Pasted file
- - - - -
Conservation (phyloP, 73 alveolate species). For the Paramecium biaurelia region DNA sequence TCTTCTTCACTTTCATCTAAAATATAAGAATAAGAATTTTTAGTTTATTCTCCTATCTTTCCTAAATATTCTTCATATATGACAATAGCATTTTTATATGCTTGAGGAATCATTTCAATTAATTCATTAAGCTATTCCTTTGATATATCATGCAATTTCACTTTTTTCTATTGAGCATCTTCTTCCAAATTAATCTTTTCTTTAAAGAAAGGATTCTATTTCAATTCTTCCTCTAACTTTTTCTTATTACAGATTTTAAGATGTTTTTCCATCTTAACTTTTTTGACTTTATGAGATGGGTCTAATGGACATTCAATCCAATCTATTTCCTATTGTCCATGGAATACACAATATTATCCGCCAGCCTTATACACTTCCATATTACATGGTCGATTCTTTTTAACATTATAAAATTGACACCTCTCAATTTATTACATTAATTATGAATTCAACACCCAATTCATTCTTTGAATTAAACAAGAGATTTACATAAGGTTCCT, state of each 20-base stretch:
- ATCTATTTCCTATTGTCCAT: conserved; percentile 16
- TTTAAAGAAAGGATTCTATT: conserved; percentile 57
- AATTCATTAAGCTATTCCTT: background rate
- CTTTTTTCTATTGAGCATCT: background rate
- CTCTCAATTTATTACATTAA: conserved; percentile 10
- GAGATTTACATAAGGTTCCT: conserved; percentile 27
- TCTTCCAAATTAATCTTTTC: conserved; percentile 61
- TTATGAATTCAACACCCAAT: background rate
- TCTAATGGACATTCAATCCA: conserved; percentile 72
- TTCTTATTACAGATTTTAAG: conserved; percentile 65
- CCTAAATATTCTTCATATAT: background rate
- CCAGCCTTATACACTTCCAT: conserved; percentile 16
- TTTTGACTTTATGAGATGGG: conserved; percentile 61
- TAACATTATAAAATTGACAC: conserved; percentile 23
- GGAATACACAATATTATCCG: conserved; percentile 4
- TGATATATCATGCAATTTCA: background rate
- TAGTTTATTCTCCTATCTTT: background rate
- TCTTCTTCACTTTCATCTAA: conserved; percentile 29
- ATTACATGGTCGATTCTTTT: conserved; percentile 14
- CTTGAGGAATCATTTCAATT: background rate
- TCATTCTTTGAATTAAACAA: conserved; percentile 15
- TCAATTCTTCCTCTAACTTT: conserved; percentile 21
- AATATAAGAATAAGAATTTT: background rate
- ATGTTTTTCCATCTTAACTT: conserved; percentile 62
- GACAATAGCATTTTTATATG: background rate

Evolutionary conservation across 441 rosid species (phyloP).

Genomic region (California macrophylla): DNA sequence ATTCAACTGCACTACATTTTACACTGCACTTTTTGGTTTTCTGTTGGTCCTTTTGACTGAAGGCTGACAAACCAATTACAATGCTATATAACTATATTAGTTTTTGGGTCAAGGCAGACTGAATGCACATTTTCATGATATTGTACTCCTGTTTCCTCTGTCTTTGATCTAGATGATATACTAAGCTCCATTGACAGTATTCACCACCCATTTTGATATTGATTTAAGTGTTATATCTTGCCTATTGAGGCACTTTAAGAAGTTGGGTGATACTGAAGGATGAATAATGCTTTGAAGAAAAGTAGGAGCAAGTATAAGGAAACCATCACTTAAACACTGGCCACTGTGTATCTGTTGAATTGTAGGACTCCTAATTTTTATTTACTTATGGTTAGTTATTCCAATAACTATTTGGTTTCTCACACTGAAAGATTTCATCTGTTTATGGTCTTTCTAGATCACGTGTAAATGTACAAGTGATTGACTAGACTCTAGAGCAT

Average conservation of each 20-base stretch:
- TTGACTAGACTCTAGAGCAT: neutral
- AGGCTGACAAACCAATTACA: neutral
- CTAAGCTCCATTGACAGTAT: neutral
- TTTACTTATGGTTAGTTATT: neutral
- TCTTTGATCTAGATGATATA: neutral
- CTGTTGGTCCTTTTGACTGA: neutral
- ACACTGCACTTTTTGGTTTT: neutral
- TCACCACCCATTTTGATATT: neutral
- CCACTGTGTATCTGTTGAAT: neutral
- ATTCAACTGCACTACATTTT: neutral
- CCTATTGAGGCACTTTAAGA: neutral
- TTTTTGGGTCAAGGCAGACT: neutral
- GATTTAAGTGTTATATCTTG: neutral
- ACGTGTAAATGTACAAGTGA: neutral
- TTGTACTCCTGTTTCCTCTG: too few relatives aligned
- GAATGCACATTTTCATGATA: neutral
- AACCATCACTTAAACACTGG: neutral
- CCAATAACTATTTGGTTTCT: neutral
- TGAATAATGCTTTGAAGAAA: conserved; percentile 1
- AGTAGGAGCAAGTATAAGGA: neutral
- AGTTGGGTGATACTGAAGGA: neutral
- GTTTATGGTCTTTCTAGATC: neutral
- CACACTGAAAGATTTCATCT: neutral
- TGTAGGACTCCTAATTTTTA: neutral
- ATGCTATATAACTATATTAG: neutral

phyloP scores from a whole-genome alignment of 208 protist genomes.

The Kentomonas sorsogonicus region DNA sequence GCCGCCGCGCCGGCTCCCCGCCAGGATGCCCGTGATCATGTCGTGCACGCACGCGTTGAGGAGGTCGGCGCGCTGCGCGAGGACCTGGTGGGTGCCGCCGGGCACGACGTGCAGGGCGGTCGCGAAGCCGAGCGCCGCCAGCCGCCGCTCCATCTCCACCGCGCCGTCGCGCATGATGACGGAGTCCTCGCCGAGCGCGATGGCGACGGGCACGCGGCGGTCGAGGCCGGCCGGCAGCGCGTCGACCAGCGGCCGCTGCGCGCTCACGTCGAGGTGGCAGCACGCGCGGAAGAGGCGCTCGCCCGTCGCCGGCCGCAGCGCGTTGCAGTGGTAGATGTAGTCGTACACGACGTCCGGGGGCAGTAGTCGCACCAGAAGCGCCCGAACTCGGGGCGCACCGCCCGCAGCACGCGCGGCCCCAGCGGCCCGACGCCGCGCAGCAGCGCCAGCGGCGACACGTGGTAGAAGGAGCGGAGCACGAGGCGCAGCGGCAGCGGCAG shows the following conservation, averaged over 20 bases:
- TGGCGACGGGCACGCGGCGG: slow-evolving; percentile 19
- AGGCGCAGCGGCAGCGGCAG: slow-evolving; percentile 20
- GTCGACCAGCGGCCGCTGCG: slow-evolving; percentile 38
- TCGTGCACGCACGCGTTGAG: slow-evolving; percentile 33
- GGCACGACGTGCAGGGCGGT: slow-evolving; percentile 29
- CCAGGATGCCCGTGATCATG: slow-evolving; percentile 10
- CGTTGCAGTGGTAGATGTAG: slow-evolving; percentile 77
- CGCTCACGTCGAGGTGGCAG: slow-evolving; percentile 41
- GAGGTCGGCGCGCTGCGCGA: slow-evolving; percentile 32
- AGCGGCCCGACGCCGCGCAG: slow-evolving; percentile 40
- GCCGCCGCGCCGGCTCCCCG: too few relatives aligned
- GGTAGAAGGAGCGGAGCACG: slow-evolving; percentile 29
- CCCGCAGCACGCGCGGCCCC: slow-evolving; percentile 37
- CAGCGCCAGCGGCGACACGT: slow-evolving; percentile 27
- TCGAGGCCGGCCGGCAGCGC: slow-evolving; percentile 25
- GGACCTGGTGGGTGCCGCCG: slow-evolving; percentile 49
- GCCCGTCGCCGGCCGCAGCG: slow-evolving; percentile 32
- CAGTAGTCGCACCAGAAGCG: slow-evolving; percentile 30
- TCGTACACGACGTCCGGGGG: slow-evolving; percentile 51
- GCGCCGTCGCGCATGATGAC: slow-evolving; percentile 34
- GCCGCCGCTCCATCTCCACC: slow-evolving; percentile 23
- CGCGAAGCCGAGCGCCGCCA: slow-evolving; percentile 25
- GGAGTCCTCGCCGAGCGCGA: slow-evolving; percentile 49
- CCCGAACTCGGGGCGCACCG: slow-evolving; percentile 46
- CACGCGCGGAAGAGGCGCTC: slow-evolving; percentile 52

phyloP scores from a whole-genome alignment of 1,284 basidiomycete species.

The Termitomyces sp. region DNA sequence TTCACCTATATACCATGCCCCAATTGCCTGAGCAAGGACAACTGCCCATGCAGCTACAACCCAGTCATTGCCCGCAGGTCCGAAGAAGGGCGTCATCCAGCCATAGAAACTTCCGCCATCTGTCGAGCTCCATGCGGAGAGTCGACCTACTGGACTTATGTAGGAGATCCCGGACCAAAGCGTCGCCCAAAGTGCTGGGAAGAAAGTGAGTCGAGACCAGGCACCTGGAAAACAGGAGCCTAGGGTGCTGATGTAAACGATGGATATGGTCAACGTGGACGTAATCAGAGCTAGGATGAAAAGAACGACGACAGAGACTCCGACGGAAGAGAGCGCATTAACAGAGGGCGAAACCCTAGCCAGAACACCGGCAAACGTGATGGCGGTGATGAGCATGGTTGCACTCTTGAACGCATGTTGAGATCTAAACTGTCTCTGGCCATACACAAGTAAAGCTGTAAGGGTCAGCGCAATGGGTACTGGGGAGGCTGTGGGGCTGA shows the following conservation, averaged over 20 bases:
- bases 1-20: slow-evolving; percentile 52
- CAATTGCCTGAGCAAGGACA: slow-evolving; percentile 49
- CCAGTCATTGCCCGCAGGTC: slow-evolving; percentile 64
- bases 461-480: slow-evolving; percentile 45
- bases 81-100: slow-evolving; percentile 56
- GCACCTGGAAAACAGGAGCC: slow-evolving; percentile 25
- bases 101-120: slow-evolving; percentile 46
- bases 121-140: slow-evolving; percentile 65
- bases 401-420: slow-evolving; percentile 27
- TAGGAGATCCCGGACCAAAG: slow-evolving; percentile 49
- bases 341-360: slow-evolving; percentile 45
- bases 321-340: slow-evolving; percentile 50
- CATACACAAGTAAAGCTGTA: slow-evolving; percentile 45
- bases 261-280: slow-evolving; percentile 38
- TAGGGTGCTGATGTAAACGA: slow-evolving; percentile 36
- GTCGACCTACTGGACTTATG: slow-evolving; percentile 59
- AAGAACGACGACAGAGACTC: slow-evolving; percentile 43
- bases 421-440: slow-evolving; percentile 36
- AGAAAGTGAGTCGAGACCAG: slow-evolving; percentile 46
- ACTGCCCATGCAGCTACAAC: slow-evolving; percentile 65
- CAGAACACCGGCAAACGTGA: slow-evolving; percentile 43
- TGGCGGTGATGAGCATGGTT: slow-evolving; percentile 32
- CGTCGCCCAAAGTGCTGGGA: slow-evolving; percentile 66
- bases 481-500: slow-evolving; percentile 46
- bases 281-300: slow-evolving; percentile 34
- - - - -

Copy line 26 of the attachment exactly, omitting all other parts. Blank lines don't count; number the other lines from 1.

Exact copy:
- GACAATAGCATTTTTATATG: background rate